2015 Hyundai Santa Fe Sport 2.0T Review: Is Your Next Car A Crossover?

Hyundai Santa Fe Sport 2015

Hyundai’s Santa Fe Sport mixes sporty performance with reasonable utility.

In my 46 years as a licensed – and semi-competent – driver, my vehicle inventory has run the gamut. Beginning with a ’66 Beetle lacking a 4th gear (which is its own kind of governor – don’t ask me why we didn’t repair it) to a necessarily brief period with a high-mileage Audi, an Alfa sedan, Volkswagen Scirocco, 3-Series BMWs, Alfa Spider and Renault Alliance. It’s been a diverse mix fueled by a very real affection for distinctive cars mixed with a very real up-and-down (at least in the good old days – now it’s just ‘down’) economic cycle. And that brings us to the subject of our discussion, the Hyundai Santa Fe Sport with its 2.0 liter, turbocharged powertrain.

While behind the wheel of Alfas, BMWs, VWs or – for that matter – the Renault, if anyone had told me I’d be putting a Korean product on the short list of vehicles I’d enjoy owning I would have said you were crazy – or an unprintable version of same. But a second week spent with Hyundai’s way-competent Santa Fe Sport has me thinking exactly that. And for those of you with ownership histories centered on Accords, Camrys, Nissan’s Altima or Hyundai’s own Sonata, here’s a head-snapping conclusion: your next midsize sedan could very well be this midsize crossover – or something close to it.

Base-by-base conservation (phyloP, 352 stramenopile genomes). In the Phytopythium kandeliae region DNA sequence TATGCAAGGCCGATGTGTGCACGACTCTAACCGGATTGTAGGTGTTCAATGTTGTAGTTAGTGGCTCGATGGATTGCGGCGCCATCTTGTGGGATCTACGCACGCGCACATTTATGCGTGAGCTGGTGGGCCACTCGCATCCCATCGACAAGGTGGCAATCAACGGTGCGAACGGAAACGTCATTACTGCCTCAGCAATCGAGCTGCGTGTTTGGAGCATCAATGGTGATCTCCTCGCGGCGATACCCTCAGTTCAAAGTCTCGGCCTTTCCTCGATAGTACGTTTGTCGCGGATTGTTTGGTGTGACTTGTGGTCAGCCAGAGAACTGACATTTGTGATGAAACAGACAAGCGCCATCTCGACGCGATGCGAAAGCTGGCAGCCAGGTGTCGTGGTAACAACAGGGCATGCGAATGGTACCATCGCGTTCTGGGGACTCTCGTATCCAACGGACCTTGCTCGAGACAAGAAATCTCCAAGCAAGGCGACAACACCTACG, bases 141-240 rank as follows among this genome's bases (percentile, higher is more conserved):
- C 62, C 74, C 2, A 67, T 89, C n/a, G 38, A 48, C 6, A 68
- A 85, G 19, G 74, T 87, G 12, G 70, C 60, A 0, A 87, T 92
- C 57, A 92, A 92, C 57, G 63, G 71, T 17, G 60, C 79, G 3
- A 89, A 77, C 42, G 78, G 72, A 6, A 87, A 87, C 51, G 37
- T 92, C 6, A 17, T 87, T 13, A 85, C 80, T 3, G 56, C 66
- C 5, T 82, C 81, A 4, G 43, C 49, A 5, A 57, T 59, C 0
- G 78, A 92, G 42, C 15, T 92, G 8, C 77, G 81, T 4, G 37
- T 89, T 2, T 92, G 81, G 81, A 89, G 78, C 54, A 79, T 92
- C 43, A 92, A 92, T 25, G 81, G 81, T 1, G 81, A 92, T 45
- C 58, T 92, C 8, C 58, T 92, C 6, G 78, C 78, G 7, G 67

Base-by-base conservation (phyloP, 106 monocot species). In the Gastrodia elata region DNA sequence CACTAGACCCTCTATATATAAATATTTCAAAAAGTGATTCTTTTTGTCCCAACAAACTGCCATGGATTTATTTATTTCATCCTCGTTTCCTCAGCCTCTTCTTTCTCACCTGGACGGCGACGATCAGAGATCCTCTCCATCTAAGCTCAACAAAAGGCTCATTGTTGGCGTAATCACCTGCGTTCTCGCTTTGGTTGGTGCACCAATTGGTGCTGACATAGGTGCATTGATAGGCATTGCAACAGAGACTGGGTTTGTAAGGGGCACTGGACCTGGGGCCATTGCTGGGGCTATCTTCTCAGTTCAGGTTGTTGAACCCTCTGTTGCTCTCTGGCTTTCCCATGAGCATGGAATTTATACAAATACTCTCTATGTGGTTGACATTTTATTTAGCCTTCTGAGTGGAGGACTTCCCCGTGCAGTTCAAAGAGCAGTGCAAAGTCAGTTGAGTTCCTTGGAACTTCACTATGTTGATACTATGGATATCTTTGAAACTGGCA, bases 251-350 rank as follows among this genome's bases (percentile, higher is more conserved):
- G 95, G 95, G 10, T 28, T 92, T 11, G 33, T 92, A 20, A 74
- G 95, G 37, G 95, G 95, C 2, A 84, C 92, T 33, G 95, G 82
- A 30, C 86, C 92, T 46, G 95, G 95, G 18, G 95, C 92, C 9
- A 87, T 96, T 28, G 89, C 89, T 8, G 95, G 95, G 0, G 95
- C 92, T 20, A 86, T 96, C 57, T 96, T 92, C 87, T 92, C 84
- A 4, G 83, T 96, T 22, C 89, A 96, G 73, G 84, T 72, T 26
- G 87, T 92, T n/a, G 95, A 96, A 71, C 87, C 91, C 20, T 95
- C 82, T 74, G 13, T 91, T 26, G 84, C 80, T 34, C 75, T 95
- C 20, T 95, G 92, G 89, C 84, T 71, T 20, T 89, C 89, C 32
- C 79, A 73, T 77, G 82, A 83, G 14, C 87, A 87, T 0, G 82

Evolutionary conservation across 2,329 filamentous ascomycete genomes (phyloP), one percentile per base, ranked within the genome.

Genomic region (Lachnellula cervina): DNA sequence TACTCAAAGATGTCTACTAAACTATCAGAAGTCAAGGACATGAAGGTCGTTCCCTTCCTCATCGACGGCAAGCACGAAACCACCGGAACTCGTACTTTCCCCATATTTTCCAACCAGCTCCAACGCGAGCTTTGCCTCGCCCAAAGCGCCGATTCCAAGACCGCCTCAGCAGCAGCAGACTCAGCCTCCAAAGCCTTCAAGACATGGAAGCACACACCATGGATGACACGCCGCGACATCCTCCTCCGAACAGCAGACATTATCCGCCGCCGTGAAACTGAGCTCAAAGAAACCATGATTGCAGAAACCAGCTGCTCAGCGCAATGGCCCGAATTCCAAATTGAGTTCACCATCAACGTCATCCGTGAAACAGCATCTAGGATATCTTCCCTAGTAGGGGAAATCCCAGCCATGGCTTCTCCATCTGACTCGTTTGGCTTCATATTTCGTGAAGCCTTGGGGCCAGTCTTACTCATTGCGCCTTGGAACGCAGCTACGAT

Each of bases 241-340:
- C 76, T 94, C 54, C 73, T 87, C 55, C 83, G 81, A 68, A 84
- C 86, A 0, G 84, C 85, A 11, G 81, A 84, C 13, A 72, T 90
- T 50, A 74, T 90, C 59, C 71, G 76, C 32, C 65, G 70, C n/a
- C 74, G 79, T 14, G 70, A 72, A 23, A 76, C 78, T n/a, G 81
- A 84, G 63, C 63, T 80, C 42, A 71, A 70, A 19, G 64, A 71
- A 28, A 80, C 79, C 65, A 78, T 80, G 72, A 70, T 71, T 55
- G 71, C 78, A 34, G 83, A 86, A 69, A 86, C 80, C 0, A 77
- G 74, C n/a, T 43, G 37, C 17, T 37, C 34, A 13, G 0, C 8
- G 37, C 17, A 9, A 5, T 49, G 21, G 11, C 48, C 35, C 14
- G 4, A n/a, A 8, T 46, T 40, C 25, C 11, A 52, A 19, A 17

Hyundai’s Santa Fe Sport, and its 3-row sibling, the Hyundai Santa Fe, offer just enough visual distinctiveness to avoid the Asian generic, while (thankfully) not going so far as Lexus’ NX initiative or the stylistic overkill favored by the talented team at Nissan. In doing a walkaround – and a second walkaround – of the Santa Fe Sport, it strikes me as being very much like Ford’s Edge…with a wedge.


Interior combines expansive feel, connected control

The front end certainly recalls Ford’s midsizer, while in profile an angular character line supplies, well, more character than that offered by the Dearborn team. We wish the side profile didn’t include the upswept D-Pillar, popular on everything from BMW’s X1 to Volvo’s XC60, but in an era of blindspot monitors substituting for real visibility, what do we do? Our Santa Fe Sport’s stance was helped by its 19-inch wheels, equipped with 235/55 Contis. Sufficiently meaty, the 19s seem a valid compromise between the now-ubiquitous18s and (perhaps) the too-aggressive 20s. In total, the Santa Fe Sport offers just enough visual dynamism to be interesting, without the polarization that seems to be squirreling its way into more – if not most – automotive designs.

Inside, the midsize spec reduces the semi-claustrophobic aspects you’ll see on many compact CUVs. Ingress is easy, even for an elderly mom with arthritic knees, and once inside both front and rear seat passengers enjoy full depth cushions, comfortable – and adjustable – backrests, and enough lateral support to keep you posted where you’re posted. Obviously, this isn’t the platform to take Solo II racing, but if your commute includes something other than straight freeways, know that you – and your passengers – will stay as composed as the Sport’s chassis. And if you have something to carry, the space behind the rear seat is both spacious and easy to access, complemented by concealed storage under the rear deck.